Assemble a Roadside Emergency Kit

From unpredictable weather to unexpected emergencies, there are many things that could leave you stuck on the side of the road when traveling from point A to point B. No matter how short the distance you’re traveling, keeping a roadside emergency kit in your vehicle can help give you peace of mind. Follow these steps to assemble one of your own, and make sure to take routine inventory. 

Emergency Supplies

A first aid kit is essential to have in your vehicle in case of an injury while on the road. Consider assembling your own kit or buying a pre-made kit. Use the American Red Cross guidelines to ensure your kit includes all the essentials. Some other emergency supplies you may want to keep in your vehicle include:

  • Bottles of water
  • Nonperishable food items
  • Blanket or sleeping bag
  • Matches
  • Phone charger

Vehicle Tools

Your vehicle will need its own toolkit in case of a roadside incident, like a flat tire or dead battery. You may be able to buy a vehicle toolkit or you can compile one of your own with these necessary items: 

  • Jumper cables
  • Tire pressure gauge
  • Work gloves and rags 
  • Flashlight and batteries
  • Hazard triangles or warning lights 
  • WD-40
  • Tow rope
  • Fire extinguisher 

Severe Weather Supplies 

Extreme weather events can happen suddenly and pose some serious risks if you’re unprepared. Should you find yourself facing freezing temperatures, ice or tornadoes while on the road, you’ll want to have these items stored and ready in your vehicle:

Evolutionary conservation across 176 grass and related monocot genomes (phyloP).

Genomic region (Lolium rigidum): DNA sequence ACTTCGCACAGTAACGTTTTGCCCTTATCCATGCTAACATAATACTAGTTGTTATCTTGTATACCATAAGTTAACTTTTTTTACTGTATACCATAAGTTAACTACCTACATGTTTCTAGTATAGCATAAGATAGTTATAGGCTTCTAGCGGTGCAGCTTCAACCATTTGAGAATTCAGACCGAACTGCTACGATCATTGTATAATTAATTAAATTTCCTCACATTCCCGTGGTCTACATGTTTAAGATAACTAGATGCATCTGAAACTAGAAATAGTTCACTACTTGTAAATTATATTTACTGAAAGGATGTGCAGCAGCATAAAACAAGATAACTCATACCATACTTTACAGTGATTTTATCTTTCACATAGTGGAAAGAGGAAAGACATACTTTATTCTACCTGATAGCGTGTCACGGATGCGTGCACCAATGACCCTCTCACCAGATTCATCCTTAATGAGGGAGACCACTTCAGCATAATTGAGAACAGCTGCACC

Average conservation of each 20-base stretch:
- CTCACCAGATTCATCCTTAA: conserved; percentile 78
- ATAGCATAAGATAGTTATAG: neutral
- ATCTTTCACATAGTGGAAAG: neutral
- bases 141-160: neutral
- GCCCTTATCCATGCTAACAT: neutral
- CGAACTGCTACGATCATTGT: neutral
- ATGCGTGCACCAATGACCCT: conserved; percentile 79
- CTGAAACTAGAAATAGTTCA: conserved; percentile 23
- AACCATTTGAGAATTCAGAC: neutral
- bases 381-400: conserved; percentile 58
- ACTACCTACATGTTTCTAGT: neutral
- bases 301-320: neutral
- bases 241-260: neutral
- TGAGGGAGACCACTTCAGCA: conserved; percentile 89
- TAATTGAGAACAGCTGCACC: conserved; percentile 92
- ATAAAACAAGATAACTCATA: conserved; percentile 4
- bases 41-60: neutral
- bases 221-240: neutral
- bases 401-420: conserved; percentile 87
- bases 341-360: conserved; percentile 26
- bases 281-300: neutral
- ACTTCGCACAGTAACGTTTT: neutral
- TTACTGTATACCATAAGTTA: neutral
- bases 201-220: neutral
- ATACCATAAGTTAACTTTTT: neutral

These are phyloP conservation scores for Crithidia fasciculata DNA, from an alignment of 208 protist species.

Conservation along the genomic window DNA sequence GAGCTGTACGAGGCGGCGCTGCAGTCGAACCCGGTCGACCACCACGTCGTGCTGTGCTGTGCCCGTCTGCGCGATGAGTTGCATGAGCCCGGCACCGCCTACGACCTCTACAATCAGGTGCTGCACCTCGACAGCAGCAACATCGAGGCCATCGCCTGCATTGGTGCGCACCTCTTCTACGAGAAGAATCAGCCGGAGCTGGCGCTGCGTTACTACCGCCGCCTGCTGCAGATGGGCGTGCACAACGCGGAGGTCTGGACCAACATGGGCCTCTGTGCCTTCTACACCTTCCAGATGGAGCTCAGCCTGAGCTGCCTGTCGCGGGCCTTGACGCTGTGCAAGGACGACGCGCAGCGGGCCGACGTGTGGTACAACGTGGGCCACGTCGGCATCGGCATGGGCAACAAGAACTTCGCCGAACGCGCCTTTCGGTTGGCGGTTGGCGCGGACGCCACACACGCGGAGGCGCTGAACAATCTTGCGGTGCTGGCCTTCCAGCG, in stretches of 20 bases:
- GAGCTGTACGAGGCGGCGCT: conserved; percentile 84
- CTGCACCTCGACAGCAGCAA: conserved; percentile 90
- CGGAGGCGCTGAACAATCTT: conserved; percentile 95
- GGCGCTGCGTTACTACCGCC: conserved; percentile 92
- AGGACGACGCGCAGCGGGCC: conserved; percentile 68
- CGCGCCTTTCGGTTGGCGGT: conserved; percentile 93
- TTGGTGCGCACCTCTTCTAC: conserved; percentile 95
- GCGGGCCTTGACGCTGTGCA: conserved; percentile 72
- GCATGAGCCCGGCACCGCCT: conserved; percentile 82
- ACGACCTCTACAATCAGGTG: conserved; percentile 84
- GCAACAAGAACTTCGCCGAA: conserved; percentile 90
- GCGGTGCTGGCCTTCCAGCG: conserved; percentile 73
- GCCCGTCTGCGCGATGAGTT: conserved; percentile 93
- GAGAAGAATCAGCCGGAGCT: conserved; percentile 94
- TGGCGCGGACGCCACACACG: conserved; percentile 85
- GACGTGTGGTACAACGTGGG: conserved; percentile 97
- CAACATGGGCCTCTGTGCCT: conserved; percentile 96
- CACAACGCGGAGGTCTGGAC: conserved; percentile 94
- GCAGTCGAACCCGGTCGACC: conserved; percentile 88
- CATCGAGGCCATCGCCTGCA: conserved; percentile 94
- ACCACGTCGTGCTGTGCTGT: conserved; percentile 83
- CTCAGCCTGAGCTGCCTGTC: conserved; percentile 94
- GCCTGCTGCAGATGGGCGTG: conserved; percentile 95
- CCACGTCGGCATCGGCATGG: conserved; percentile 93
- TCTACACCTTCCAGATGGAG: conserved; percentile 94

• Warm, waterproof boots
  • Hat, scarf and gloves
  • Antifreeze
  • Ice scraper
  • Shovel 
  • Road salt or sand

Keeping these items in your vehicle will help ensure you’re prepared for roadside emergencies, but you’ll also want to make sure you have auto insurance that offers you the protection you need. Contact your OKFB agent to discuss your auto policy and see if you may be eligible for our roadside assistance policy addition. 

New Year Annual Insurance Review

As you kick off the new year, one resolution should be to ensure you have the proper insurance protection for the year ahead. Policyholders often treat insurance as something to simply check off and forget about. However, your policies are more valuable than that.

Your policies are protecting you through miles on the road, unpredictable tornado seasons and all of life’s ups and downs. They require updates regularly to adapt to the changes in your life. What better time for this than at the beginning of the year? An annual insurance review will help ensure your policies are up-to-date and provide the protection you need. It can also uncover discounts that you may be eligible for. 

Check out this list of common changes that could require an adjustment to any one of your insurance policies. Talk to your agent to schedule your annual insurance review today: 

  1. You may need to update your Auto policy if you’re driving significantly more or less than you were in previous years, if your vehicle is aging or if you have passed it down to a child.
  2. Consider updating your Home policy if you added high dollar personal property to your home inventory, if you installed a pool, if you completed home improvements or added on to your home size.